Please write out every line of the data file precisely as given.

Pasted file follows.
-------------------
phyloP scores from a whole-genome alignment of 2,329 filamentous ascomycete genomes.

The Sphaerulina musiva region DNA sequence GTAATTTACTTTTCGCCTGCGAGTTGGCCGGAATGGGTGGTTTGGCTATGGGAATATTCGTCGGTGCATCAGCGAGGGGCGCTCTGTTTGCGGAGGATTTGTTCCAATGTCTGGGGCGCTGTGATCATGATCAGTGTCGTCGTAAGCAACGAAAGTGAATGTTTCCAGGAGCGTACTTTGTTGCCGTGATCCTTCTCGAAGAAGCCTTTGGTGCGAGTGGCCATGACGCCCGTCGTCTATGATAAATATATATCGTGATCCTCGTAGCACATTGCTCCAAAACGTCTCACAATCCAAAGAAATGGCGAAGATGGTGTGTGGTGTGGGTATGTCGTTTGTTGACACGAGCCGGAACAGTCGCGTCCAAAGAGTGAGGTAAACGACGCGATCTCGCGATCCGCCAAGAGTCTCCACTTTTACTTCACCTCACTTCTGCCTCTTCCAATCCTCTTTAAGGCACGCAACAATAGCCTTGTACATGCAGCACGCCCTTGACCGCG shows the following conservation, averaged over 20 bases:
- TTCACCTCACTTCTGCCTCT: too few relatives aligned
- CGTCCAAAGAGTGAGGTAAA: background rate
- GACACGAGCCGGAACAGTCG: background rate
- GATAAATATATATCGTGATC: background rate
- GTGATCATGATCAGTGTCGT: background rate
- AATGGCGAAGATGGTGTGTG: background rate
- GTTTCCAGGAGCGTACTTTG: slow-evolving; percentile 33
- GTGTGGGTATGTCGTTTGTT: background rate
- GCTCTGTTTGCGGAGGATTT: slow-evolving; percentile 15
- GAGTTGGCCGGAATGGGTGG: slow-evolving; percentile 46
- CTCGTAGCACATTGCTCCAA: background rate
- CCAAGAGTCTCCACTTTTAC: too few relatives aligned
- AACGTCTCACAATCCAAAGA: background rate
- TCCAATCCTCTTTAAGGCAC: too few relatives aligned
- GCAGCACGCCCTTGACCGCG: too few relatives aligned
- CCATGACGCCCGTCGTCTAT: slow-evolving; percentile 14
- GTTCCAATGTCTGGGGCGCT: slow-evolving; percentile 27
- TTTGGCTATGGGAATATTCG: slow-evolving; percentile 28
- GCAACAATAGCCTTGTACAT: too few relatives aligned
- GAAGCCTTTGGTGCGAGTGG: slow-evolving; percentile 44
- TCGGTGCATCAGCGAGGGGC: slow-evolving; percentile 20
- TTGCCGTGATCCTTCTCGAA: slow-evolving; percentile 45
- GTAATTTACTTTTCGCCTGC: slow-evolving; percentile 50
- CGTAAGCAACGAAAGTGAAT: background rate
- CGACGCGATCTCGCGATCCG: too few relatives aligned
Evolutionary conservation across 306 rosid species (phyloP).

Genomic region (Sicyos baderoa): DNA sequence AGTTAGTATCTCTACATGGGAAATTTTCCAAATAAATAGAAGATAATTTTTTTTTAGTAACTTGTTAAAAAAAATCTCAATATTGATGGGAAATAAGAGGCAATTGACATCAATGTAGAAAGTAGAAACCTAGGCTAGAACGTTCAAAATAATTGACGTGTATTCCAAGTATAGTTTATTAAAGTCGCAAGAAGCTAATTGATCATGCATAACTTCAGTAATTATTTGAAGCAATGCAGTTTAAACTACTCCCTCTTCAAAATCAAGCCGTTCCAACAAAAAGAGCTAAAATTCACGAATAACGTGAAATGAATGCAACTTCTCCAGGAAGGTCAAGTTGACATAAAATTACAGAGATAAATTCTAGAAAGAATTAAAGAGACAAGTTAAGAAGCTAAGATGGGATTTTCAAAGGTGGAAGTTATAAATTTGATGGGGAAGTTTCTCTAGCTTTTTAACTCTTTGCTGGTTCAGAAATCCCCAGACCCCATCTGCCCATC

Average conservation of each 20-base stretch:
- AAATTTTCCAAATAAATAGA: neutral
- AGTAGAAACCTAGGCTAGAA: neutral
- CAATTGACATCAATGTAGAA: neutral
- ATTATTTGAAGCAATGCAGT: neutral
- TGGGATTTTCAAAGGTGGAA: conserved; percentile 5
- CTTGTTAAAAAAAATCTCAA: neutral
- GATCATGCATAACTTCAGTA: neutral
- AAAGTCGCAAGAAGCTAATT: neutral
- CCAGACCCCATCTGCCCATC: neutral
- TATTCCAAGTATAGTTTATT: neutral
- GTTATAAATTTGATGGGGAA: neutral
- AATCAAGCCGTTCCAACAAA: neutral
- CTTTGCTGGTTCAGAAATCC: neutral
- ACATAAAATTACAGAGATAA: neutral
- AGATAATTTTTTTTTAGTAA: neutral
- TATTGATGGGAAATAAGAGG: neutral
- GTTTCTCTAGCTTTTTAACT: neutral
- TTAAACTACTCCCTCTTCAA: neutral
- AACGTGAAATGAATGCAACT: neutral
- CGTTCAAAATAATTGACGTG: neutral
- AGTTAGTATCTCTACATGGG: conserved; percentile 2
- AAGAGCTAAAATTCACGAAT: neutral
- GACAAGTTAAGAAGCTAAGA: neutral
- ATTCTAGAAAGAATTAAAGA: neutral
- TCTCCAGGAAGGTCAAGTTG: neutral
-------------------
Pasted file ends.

phyloP scores from a whole-genome alignment of 2,329 filamentous ascomycete genomes.

The Sphaerulina musiva region DNA sequence GTAATTTACTTTTCGCCTGCGAGTTGGCCGGAATGGGTGGTTTGGCTATGGGAATATTCGTCGGTGCATCAGCGAGGGGCGCTCTGTTTGCGGAGGATTTGTTCCAATGTCTGGGGCGCTGTGATCATGATCAGTGTCGTCGTAAGCAACGAAAGTGAATGTTTCCAGGAGCGTACTTTGTTGCCGTGATCCTTCTCGAAGAAGCCTTTGGTGCGAGTGGCCATGACGCCCGTCGTCTATGATAAATATATATCGTGATCCTCGTAGCACATTGCTCCAAAACGTCTCACAATCCAAAGAAATGGCGAAGATGGTGTGTGGTGTGGGTATGTCGTTTGTTGACACGAGCCGGAACAGTCGCGTCCAAAGAGTGAGGTAAACGACGCGATCTCGCGATCCGCCAAGAGTCTCCACTTTTACTTCACCTCACTTCTGCCTCTTCCAATCCTCTTTAAGGCACGCAACAATAGCCTTGTACATGCAGCACGCCCTTGACCGCG shows the following conservation, averaged over 20 bases:
- TTCACCTCACTTCTGCCTCT: too few relatives aligned
- CGTCCAAAGAGTGAGGTAAA: background rate
- GACACGAGCCGGAACAGTCG: background rate
- GATAAATATATATCGTGATC: background rate
- GTGATCATGATCAGTGTCGT: background rate
- AATGGCGAAGATGGTGTGTG: background rate
- GTTTCCAGGAGCGTACTTTG: slow-evolving; percentile 33
- GTGTGGGTATGTCGTTTGTT: background rate
- GCTCTGTTTGCGGAGGATTT: slow-evolving; percentile 15
- GAGTTGGCCGGAATGGGTGG: slow-evolving; percentile 46
- CTCGTAGCACATTGCTCCAA: background rate
- CCAAGAGTCTCCACTTTTAC: too few relatives aligned
- AACGTCTCACAATCCAAAGA: background rate
- TCCAATCCTCTTTAAGGCAC: too few relatives aligned
- GCAGCACGCCCTTGACCGCG: too few relatives aligned
- CCATGACGCCCGTCGTCTAT: slow-evolving; percentile 14
- GTTCCAATGTCTGGGGCGCT: slow-evolving; percentile 27
- TTTGGCTATGGGAATATTCG: slow-evolving; percentile 28
- GCAACAATAGCCTTGTACAT: too few relatives aligned
- GAAGCCTTTGGTGCGAGTGG: slow-evolving; percentile 44
- TCGGTGCATCAGCGAGGGGC: slow-evolving; percentile 20
- TTGCCGTGATCCTTCTCGAA: slow-evolving; percentile 45
- GTAATTTACTTTTCGCCTGC: slow-evolving; percentile 50
- CGTAAGCAACGAAAGTGAAT: background rate
- CGACGCGATCTCGCGATCCG: too few relatives aligned
Evolutionary conservation across 306 rosid species (phyloP).

Genomic region (Sicyos baderoa): DNA sequence AGTTAGTATCTCTACATGGGAAATTTTCCAAATAAATAGAAGATAATTTTTTTTTAGTAACTTGTTAAAAAAAATCTCAATATTGATGGGAAATAAGAGGCAATTGACATCAATGTAGAAAGTAGAAACCTAGGCTAGAACGTTCAAAATAATTGACGTGTATTCCAAGTATAGTTTATTAAAGTCGCAAGAAGCTAATTGATCATGCATAACTTCAGTAATTATTTGAAGCAATGCAGTTTAAACTACTCCCTCTTCAAAATCAAGCCGTTCCAACAAAAAGAGCTAAAATTCACGAATAACGTGAAATGAATGCAACTTCTCCAGGAAGGTCAAGTTGACATAAAATTACAGAGATAAATTCTAGAAAGAATTAAAGAGACAAGTTAAGAAGCTAAGATGGGATTTTCAAAGGTGGAAGTTATAAATTTGATGGGGAAGTTTCTCTAGCTTTTTAACTCTTTGCTGGTTCAGAAATCCCCAGACCCCATCTGCCCATC

Average conservation of each 20-base stretch:
- AAATTTTCCAAATAAATAGA: neutral
- AGTAGAAACCTAGGCTAGAA: neutral
- CAATTGACATCAATGTAGAA: neutral
- ATTATTTGAAGCAATGCAGT: neutral
- TGGGATTTTCAAAGGTGGAA: conserved; percentile 5
- CTTGTTAAAAAAAATCTCAA: neutral
- GATCATGCATAACTTCAGTA: neutral
- AAAGTCGCAAGAAGCTAATT: neutral
- CCAGACCCCATCTGCCCATC: neutral
- TATTCCAAGTATAGTTTATT: neutral
- GTTATAAATTTGATGGGGAA: neutral
- AATCAAGCCGTTCCAACAAA: neutral
- CTTTGCTGGTTCAGAAATCC: neutral
- ACATAAAATTACAGAGATAA: neutral
- AGATAATTTTTTTTTAGTAA: neutral
- TATTGATGGGAAATAAGAGG: neutral
- GTTTCTCTAGCTTTTTAACT: neutral
- TTAAACTACTCCCTCTTCAA: neutral
- AACGTGAAATGAATGCAACT: neutral
- CGTTCAAAATAATTGACGTG: neutral
- AGTTAGTATCTCTACATGGG: conserved; percentile 2
- AAGAGCTAAAATTCACGAAT: neutral
- GACAAGTTAAGAAGCTAAGA: neutral
- ATTCTAGAAAGAATTAAAGA: neutral
- TCTCCAGGAAGGTCAAGTTG: neutral